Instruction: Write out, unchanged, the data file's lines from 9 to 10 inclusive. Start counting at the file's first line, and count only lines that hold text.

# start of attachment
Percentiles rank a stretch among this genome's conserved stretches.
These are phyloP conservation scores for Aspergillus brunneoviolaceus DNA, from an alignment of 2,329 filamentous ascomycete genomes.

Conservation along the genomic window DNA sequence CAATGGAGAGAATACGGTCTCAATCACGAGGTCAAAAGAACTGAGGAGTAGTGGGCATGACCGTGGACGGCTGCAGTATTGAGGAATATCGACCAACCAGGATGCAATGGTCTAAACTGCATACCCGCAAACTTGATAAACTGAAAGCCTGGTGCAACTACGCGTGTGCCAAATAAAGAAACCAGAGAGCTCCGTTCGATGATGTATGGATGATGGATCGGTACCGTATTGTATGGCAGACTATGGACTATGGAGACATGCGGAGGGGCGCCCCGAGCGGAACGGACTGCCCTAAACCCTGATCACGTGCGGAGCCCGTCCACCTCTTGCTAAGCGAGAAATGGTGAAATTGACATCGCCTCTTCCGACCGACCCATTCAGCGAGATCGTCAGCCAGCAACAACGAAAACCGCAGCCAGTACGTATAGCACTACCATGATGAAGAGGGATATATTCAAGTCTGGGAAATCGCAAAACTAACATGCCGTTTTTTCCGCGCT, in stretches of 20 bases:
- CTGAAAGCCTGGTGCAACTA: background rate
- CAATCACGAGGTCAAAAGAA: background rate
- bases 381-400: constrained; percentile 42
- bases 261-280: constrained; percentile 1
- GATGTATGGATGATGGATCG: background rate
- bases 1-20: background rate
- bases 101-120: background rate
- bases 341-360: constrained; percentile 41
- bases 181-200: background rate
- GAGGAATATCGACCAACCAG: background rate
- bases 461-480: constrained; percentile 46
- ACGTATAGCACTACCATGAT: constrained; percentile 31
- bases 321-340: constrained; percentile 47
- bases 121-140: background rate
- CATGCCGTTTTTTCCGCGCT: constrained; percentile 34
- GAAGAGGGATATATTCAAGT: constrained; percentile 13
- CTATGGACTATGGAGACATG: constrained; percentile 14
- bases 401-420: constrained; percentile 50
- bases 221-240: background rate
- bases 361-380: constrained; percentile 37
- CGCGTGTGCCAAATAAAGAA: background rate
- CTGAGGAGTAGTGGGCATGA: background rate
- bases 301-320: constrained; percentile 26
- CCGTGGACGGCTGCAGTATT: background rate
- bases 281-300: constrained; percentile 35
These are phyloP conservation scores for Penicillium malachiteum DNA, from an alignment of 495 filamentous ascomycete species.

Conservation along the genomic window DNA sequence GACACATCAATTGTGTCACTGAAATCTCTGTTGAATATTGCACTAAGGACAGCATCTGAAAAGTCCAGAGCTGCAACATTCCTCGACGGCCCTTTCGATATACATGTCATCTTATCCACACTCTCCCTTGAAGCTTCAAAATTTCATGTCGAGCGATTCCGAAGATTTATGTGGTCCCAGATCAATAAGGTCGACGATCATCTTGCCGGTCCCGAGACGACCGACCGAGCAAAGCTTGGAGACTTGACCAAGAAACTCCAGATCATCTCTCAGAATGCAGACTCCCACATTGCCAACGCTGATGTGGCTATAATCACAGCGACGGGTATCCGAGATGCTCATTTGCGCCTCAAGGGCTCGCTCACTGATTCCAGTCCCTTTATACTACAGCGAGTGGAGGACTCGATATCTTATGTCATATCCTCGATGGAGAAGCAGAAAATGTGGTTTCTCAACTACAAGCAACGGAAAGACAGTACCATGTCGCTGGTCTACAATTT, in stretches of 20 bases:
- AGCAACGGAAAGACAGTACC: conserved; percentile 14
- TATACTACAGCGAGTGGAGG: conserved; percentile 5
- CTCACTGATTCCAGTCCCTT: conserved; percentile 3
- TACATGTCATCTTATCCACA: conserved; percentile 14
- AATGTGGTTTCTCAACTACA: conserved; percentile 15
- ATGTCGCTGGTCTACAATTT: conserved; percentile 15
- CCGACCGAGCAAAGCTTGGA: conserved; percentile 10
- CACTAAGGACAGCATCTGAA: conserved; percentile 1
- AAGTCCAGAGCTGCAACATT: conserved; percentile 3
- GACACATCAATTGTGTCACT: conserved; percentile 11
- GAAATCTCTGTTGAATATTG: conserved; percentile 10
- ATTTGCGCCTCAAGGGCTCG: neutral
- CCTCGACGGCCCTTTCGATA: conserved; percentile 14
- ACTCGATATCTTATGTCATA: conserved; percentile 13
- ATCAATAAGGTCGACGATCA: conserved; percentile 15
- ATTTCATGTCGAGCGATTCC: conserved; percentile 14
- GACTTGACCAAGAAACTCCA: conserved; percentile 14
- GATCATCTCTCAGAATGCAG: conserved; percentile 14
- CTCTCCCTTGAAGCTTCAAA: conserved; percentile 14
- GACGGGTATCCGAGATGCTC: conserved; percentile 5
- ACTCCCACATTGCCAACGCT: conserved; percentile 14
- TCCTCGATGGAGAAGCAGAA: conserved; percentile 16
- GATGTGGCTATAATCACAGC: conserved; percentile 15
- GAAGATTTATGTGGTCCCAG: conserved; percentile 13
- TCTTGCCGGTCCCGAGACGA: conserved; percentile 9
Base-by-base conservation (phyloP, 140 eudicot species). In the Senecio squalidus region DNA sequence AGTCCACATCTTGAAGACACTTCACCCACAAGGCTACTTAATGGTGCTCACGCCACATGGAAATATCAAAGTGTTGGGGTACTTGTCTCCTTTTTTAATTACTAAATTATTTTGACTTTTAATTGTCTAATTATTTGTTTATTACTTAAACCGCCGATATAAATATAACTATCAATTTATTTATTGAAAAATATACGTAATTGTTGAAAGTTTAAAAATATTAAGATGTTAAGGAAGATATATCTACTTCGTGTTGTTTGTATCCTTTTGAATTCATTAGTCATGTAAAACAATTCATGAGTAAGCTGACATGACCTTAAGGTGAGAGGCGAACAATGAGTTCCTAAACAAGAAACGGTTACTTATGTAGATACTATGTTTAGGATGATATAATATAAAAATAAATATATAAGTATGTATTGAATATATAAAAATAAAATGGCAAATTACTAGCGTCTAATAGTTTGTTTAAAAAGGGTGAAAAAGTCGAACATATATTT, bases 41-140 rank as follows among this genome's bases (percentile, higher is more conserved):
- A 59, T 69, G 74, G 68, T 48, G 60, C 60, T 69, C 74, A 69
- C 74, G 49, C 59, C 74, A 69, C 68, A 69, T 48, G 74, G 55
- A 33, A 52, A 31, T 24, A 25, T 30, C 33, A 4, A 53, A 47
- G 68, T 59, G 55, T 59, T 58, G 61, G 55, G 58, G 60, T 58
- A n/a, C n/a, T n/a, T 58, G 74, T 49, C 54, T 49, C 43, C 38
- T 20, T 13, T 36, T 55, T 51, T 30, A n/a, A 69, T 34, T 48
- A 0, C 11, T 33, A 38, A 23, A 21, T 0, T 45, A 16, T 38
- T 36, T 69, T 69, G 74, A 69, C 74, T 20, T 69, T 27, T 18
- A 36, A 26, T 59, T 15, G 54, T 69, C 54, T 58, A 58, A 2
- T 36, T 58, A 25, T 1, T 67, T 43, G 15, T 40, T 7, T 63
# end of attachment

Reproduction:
- bases 1-20: background rate
- bases 101-120: background rate